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Toy Tank Battle Royale

Solo Unreal Engine 5 Project

Project Overview

Toy Tank Battle Royale was a game I developed in 2 days by myself in Unreal Engine 5, using C++ and Unreal Blueprints. Everything aside from the art assets was built from scratch.

My Role: Technical Game Designer, Programmer
Skills: Unreal Engine 5, C++, Unreal Blueprints

Although I developed a variety of mechanics and systems, ranging from health systems, projectiles, and creating a level map, by far the most challenging task was implementing and enemy that reacts and convincingly fights the player in the short amount of time I had. I'll be talking about the code behind the enemies on this page.

Developing Engaging Enemies
The Aiming and Firing Systems

When I started creating enemies for the game, I began with coding the aiming and firing system. 

I handled this through two functions, RotateTurret, and Fire.

Rotate Turret Function

This function tracks the pawns, the in-game 'characters' if you will, and their current rotation. By comparing their current rotation with their target rotation, and then interpolating at a constant rate between the two, this code allows the pawns to rotate at a natural, constant rate. Since this function was going to be used by all enemy types, I included it in the parent class, ABasePawn, so it could be inherited by all of the child classes based on it, such as the Tower enemy class and the Tank enemy classes.


The C++ code for RotateTurret

Fire Function

I then quickly wrote a simple script to handle the firing mechanic. This one works by taking the location and rotation data of the projectile spawn point component that I attached to each enemy, and then spawning a projectile that shoots forward from there.


The simple firing script

Making Improvements to the Firing System

However, there were some issues with this first implementation. The enemies would fire even when it made no sense to do so, such as when there was a wall between them and the player. To prevent such behavior, I coded in a few more functions so the enemies would check some conditions first before firing their cannons.

Checks and Balances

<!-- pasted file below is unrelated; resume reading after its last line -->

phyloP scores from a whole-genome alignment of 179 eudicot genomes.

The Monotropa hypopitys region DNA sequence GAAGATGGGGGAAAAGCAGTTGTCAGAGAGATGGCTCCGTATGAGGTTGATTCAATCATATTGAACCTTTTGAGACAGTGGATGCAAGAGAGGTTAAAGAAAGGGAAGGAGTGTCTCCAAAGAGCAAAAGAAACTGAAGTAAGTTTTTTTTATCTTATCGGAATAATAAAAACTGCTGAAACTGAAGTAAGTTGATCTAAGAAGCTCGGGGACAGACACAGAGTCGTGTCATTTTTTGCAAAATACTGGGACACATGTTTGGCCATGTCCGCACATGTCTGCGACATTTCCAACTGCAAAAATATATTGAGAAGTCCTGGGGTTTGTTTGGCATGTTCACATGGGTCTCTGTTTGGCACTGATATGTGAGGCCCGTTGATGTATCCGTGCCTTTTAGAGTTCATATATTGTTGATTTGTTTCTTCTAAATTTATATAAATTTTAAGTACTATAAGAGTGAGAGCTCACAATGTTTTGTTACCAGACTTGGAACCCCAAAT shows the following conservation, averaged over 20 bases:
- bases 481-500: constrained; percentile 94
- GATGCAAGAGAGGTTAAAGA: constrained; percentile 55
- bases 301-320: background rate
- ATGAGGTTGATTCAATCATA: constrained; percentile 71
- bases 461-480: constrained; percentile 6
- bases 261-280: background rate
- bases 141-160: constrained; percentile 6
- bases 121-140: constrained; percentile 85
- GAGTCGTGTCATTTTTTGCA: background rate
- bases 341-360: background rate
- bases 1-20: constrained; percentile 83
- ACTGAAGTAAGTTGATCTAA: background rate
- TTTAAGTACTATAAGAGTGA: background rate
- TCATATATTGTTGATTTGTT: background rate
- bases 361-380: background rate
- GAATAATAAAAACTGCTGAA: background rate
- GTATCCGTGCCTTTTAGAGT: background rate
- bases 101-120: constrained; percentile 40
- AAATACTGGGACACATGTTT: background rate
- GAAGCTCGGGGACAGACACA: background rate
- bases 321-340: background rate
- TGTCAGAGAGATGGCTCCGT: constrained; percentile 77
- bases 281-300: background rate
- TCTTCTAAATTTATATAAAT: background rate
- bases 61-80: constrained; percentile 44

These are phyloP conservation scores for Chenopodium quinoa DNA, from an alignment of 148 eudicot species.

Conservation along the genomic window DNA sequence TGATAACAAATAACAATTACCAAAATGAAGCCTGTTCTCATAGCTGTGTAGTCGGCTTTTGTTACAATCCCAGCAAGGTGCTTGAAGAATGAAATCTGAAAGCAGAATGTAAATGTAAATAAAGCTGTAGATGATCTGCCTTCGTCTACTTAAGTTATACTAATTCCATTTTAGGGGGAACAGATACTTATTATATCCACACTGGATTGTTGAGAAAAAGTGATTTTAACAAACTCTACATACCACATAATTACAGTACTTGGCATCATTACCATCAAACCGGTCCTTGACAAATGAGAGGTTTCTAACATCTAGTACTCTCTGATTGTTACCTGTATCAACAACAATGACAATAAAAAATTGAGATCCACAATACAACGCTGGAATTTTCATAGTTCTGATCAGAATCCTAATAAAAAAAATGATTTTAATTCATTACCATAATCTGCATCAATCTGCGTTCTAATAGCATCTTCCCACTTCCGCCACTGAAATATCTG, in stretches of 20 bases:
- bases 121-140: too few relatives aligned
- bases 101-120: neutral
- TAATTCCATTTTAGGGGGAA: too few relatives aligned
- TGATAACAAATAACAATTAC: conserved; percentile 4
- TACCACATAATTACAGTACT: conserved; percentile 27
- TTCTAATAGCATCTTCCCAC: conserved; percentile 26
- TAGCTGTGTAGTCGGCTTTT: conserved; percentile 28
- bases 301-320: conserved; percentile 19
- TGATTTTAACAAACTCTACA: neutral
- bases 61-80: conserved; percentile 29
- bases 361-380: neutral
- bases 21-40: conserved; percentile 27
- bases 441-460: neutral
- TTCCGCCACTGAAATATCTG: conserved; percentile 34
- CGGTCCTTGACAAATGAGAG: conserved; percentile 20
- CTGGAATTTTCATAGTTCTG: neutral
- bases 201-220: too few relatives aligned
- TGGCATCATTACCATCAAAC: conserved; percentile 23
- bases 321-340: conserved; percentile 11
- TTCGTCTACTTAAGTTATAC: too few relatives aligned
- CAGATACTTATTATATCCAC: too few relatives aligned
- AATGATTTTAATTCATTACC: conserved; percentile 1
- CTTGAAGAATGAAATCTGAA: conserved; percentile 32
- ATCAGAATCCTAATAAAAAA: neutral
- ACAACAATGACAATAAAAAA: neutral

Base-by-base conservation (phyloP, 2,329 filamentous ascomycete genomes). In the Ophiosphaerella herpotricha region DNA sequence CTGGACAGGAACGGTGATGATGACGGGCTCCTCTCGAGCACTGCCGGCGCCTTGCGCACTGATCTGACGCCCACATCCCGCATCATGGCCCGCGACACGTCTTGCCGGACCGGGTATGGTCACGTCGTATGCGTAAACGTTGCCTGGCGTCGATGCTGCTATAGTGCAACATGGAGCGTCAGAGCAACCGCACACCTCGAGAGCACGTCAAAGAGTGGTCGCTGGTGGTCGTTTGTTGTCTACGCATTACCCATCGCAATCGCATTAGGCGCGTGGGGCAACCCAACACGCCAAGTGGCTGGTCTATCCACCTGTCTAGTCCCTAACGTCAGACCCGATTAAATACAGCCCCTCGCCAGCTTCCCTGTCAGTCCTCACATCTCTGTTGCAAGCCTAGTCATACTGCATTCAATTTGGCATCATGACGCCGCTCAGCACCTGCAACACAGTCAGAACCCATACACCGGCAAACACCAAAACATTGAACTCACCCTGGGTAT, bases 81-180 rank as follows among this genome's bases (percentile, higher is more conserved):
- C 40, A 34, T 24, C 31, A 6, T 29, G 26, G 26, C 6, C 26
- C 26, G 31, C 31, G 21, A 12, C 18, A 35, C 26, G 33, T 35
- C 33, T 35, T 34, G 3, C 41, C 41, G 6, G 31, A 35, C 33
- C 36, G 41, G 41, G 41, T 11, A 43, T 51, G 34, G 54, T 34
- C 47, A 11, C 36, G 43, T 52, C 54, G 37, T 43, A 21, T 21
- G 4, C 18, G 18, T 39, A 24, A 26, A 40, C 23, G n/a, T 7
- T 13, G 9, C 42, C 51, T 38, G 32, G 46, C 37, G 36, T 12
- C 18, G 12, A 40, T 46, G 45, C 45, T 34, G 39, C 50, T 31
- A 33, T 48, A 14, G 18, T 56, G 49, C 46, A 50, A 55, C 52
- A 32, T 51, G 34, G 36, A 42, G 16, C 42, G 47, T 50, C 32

In my iterated code, I added two new functions to help the enemies decide if they should fire or not. First, the InFireRange function checks if the player is within range of the enemy. Then, the CanSeePlayer uses Line Tracing to check if the enemy has a clear shot at the player, before they finally pull the trigger.


New logic that made the enemies a bit smarter

Coding Movement for Enemies

After getting the aiming and firing functions working, I moved on to implementing movement for the enemies. This was much more difficult than I anticipated, with my multiple earlier attempts resulting in a range of results, from enemies running away, or them twitching and jerking their way towards the player in a horror game like fashion. After testing and using debug logs, I noticed that most problems arose from trying to do too much too quickly, resulting in intended interactions between various parts of the code. To try and simplify my code, I broke down the movement logic into simpler steps.

In the end, a simple, 3 step movement process finally got the results I was looking for. 

1. A random location choosing function which finds a point on the map that is between a minimum and maximum distance between the player and the enemy, to ensure the enemy is neither too close nor too far. Then, it applies a slight offset to the location to make the enemy movement less predictable. 


2. A rotation function that ensures the enemy tank has finished properly facing the target location, before it begins moving in step 3.

3. A movement function which orders the tank forward until it reaches the target destination. Once it is confirmed that the enemy successfully arrived, it triggers step 1 again.

A Happy Accident

Funnily enough, my coolest idea came from a bug in one of my earlier movement code prototypes, which resulted in this awesome Teleporter Tank being born!

Exposing Variables for Easy Access

Throughout all of this development process, I made sure to make all of these variables exposed so that if I were to collaborate with other team mates, they could easily access and edit variables such as movement speed, fire rate, etc. right in the editor, without having to dig through the code!

Facilitating Client Communications

Thanks for checking out Toy Tanks!

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